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Hoffmann, R. A wiki for the life sciences where authorship matters. Nature Genetics (2008)

Peptide-induced Ca(2+) movements in a tonic insect muscle: effects of proctolin and periviscerokinin-2.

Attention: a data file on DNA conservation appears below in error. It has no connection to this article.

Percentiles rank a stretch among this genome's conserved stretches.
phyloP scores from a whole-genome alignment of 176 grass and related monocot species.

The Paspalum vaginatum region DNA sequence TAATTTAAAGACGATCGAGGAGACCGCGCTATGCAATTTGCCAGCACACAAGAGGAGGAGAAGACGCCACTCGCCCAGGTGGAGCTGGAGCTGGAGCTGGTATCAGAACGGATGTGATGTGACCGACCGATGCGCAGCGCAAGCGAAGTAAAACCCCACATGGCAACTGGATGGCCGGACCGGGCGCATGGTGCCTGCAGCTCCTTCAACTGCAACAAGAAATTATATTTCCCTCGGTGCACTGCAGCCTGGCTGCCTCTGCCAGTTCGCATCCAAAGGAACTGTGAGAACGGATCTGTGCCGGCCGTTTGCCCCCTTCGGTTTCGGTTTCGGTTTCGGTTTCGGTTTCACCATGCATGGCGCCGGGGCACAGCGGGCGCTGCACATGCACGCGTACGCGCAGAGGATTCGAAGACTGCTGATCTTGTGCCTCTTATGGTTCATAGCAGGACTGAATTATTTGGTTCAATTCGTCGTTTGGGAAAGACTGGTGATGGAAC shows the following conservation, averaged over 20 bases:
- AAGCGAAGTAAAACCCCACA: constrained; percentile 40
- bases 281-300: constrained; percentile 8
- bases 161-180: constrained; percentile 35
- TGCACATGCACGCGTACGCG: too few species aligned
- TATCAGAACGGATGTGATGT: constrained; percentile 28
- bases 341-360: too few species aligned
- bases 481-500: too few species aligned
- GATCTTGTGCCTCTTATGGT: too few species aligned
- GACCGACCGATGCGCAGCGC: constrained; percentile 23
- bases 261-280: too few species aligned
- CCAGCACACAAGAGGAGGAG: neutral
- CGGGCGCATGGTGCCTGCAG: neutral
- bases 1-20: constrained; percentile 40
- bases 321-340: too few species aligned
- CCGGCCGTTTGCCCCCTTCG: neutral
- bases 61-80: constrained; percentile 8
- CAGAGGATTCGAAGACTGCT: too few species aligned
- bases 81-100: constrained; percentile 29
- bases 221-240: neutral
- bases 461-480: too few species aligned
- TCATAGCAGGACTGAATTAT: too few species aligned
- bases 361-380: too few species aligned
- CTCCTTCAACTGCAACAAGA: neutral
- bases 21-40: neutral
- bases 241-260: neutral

Although most of the characterized insect neuropeptides have been detected by their actions on muscle contractions, not much is known about the mechanisms underlying excitation-contraction coupling. Thus we initiated a pharmacological study on the myotropic action of the peptides periviscerokinin-2 (PVK-2) and proctolin on the hyperneural muscle of the cockroach Periplaneta americana. Both peptides required extracellular Ca(2+) to induce muscle contraction, and a blockage of sarcolemmal Ca(2+) channels by Mn(2+) or La(3+) inhibited myotropic effects. The peptides were able to induce contractions in dependence on the extracellular Ca(2+) concentration in muscles depolarized with high K(+) saline. A reduction of extracellular Na(+), K(+), or Cl(-) did not effect peptide action. Nifedipine, an L-type Ca(2+)-channel blocker, partially blocked the response to both peptides but to a much lesser extent than contractions evoked by elevated K(+). Using calcium imaging with fluo-3, we show that proctolin induces an increase of the intracellular Ca(2+) concentration. In calcium-free saline, no increase of the intracellular Ca(2+) concentration could be detected. The inhibiting effect of ryanodine, thapsigargin, and TMB-8 on peptide-induced contractions suggests that Ca(2+) release from the sarcoplasmic reticulum plays a major role during peptide-induced contractions. Preliminary experiments suggest that the peptides do not employ cyclic nucleotides as second messengers, but may activate protein kinase C. Our results indicate that the peptides induce Ca(2+) influx by an activation or modulation of dihydropyridine-sensitive and voltage-independent sarcolemmal Ca(2+) channels. Ca(2+)-induced Ca(2+) release from intracellular stores, but not inositol trisphosphate-induced Ca(2+) release, seems to account for most of the observed increase in intracellular Ca(2+). Additionally, both peptides were able to potentiate glutamate-induced contractions at threshold concentrations.[1]


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